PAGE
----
d. Patient who has nausea from prescribed antiretroviral drugs
The nurse should assess the patient for dehydration and hypovolemia. The other patients also will require assessment and possible interventions, but do not require immediate action to prevent complications such as hypovolemia and shock
An older adult who takes medications for coronary artery disease has just been diagnosed with asymptomatic chronic human immunodeficiency virus (HIV) infection. Which information will the nurse include in patient teaching?
a. Many medications have interactions with antiretroviral drugs.
b. Less frequent CD4+ level monitoring is needed in older adults.
c. Hospice care is available for patients with terminal HIV infection.
d. Progression of HIV infection occurs more rapidly in older patients.
The nurse will teach the patient about potential interactions between antiretrovirals and the medications that the patient is using for chronic health problems. Treatment and monitoring of HIV infection is not affected by age. A patient with asymptomatic HIV infection is not a candidate for hospice. Progression of HIV is not affected by age, although it may be affected by chronic disease.
The registered nurse (RN) caring for an HIV-positive patient admitted with tuberculosis can delegate which action to unlicensed assistive personnel (UAP)?
a. Teach the patient about how to use tissues to dispose of respiratory secretions.
b. Stock the patient's room with all the necessary personal protective equipment.
c. Interview the patient to obtain the names of family members and close contacts.
d. Tell the patient's family members the reason for the use of airborne precautions.
A patient diagnosed with tuberculosis would be placed on airborne precautions. Because all health care workers are taught about the various types of infection precautions used in the hospital, the UAP can safely stock the room with personal protective equipment. Obtaining contact information and patient teaching are higher-level skills that require RN education and scope of practice.
The nurse designs a program to decrease the incidence of human immunodeficiency virus (HIV) infection in the adolescent and young adult populations. Which information should the nurse assign as the highest priority?
a. Methods to prevent perinatal HIV transmission
b. Ways to sterilize needles used by injectable drug users
c. Prevention of HIV transmission between sexual partners
d. Means to prevent transmission through blood transfusions
Sexual transmission is the most common way that HIV is transmitted. The nurse should also provide teaching about perinatal transmission, needle sterilization, and blood transfusion, but the rate of HIV infection associated with these situations is lower.
The nurse cares for a patient infected with human immunodeficiency virus (HIV) who has just been diagnosed with asymptomatic chronic HIV infection. Which prophylactic measures will the nurse include in the plan of care (select all that apply)?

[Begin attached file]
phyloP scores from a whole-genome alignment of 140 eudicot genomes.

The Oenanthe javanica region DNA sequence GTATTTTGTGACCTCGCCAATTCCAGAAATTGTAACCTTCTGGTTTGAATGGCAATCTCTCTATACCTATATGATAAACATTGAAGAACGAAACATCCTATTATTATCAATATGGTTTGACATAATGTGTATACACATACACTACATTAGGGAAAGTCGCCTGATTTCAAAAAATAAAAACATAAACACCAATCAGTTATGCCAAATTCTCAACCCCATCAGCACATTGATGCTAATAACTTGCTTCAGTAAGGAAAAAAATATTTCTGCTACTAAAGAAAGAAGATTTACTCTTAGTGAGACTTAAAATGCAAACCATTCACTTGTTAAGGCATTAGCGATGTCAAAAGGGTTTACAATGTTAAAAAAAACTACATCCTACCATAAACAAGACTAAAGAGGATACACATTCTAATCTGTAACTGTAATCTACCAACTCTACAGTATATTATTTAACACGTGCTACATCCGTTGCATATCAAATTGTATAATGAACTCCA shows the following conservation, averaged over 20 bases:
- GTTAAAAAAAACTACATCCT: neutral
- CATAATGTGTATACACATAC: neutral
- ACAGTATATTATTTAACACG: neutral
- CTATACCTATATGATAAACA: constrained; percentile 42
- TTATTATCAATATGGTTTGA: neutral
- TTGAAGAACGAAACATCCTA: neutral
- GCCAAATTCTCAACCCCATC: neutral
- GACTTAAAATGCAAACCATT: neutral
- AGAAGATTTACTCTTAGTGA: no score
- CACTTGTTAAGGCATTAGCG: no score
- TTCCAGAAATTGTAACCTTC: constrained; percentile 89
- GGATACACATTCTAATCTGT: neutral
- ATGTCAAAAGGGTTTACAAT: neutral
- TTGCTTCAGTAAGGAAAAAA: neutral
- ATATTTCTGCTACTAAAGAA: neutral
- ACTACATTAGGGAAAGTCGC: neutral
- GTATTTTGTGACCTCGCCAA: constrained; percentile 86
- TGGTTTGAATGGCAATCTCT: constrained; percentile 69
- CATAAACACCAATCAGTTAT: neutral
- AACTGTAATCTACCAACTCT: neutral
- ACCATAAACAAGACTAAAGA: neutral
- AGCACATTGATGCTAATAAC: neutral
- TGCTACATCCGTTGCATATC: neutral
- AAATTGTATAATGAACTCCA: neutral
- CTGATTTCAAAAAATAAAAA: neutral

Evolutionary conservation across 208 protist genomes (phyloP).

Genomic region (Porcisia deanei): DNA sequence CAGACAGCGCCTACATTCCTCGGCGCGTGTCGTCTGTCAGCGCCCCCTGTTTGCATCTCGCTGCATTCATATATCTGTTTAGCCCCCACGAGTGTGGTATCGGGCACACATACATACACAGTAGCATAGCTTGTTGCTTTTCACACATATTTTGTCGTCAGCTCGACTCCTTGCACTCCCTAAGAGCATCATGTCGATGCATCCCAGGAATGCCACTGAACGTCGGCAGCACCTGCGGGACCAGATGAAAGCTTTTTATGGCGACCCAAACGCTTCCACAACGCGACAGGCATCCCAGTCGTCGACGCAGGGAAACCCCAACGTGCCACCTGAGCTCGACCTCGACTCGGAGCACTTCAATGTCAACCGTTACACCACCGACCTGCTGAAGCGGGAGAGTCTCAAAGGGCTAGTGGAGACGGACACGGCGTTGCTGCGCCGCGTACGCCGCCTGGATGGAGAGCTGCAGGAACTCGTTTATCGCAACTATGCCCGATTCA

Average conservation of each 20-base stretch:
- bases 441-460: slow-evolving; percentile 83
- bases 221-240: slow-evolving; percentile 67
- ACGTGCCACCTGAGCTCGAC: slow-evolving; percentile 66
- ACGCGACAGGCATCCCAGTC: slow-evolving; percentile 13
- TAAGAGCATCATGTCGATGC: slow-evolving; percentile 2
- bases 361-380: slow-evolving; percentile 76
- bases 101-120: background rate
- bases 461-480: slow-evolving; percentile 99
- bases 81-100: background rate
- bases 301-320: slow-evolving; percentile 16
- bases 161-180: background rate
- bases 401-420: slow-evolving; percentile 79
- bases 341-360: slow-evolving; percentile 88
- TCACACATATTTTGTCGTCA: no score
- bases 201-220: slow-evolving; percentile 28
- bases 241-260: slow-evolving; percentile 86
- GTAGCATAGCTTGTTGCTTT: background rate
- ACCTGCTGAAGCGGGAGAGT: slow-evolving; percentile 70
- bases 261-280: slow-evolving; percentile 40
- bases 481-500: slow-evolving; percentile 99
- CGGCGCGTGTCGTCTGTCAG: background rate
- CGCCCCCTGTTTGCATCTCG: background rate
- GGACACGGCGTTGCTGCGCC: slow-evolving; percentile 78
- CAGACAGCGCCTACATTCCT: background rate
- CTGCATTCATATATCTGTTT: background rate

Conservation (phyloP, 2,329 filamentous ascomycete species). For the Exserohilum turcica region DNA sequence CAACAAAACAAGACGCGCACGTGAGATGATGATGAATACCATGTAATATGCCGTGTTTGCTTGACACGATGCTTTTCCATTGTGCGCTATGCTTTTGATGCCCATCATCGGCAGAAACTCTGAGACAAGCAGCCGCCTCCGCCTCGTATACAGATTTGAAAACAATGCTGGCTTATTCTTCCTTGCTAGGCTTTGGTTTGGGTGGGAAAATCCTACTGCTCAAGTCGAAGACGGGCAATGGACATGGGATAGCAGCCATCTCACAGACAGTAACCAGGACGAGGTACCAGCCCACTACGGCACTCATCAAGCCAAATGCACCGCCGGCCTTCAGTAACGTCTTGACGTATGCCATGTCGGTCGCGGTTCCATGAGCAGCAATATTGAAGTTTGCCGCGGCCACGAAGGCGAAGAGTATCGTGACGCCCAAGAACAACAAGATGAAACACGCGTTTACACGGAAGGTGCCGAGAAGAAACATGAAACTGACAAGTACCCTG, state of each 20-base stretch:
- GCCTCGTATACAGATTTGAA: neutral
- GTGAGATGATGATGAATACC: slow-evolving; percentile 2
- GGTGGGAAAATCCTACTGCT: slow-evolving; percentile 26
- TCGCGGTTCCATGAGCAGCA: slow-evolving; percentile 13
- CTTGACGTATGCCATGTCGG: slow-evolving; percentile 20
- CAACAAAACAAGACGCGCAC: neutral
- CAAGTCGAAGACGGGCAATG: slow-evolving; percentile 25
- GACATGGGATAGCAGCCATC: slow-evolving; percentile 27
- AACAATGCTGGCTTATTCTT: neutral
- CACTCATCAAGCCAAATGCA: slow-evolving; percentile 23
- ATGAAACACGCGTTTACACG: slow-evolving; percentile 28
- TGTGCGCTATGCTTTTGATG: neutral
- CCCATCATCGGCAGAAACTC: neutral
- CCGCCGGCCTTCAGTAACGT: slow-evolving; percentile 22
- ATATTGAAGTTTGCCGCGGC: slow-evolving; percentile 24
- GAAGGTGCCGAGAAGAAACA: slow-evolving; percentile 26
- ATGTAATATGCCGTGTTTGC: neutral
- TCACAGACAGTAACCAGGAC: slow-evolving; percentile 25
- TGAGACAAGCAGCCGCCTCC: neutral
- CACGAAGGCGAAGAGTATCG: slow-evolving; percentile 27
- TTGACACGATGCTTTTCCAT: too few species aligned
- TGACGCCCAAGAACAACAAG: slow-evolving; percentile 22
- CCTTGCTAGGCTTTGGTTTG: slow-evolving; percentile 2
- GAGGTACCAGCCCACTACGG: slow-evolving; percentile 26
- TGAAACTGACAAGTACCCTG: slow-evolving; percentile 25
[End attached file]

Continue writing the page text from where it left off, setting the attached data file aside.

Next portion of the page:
a. Hepatitis B vaccine
b. Pneumococcal vaccine
c. Influenza virus vaccine
e. Varicella zoster immune globulin
ANS: A, B, C
Asymptomatic chronic HIV infection is a stage between acute HIV infection and a diagnosis of symptomatic chronic HIV infection. Although called asymptomatic, symptoms (e.g., fatigue, headache, low-grade fever, night sweats) often occur. Prevention of other infections is an important intervention in patients who are HIV positive, and these vaccines are recommended as soon as the HIV infection is diagnosed. Antibiotics and immune globulin are used to prevent and treat infections that occur later in the course of the disease when the CD4+ counts have dropped or when infection has occurred.
According to the Center for Disease Control (CDC) guidelines, which personal protective equipment will the nurse put on when assessing a patient who is on contact precautions for diarrhea caused by Clostridium difficile (select all that apply)?
d. Shoe covers
e. Eye protection
ANS: B, C
Because the nurse will have substantial contact with the patient and bedding when doing an assessment, gloves and gowns are needed. Eye protection and masks are needed for patients in contact precautions only when spraying or splashing is anticipated. Shoe covers are not recommended in the CDC guidelines.
The nurse plans a presentation for community members about how to decrease the risk for antibiotic-resistant infections. Which information will the nurse include in the teaching plan (select all that apply)?
a. Continue taking antibiotics until all the medication is gone.
b. Antibiotics may sometimes be prescribed to prevent infection.
c. Unused antibiotics that are more than a year old should be discarded.
d. Antibiotics are effective in treating influenza associated with high fevers.
e. Hand washing is effective in preventing many viral and bacterial infections.
ANS: A, B, E
All prescribed doses of antibiotics should be taken. In some situations, such as before surgery, antibiotics are prescribed to prevent infection. There should not be any leftover antibiotics because all prescribed doses should be taken. However, if there are leftover antibiotics, they should be discarded immediately because the number left will not be enough to treat a future infection. Hand washing is generally considered the single most effective action in decreasing infection transmission. Antibiotics are ineffective in treating viral infections such as influenza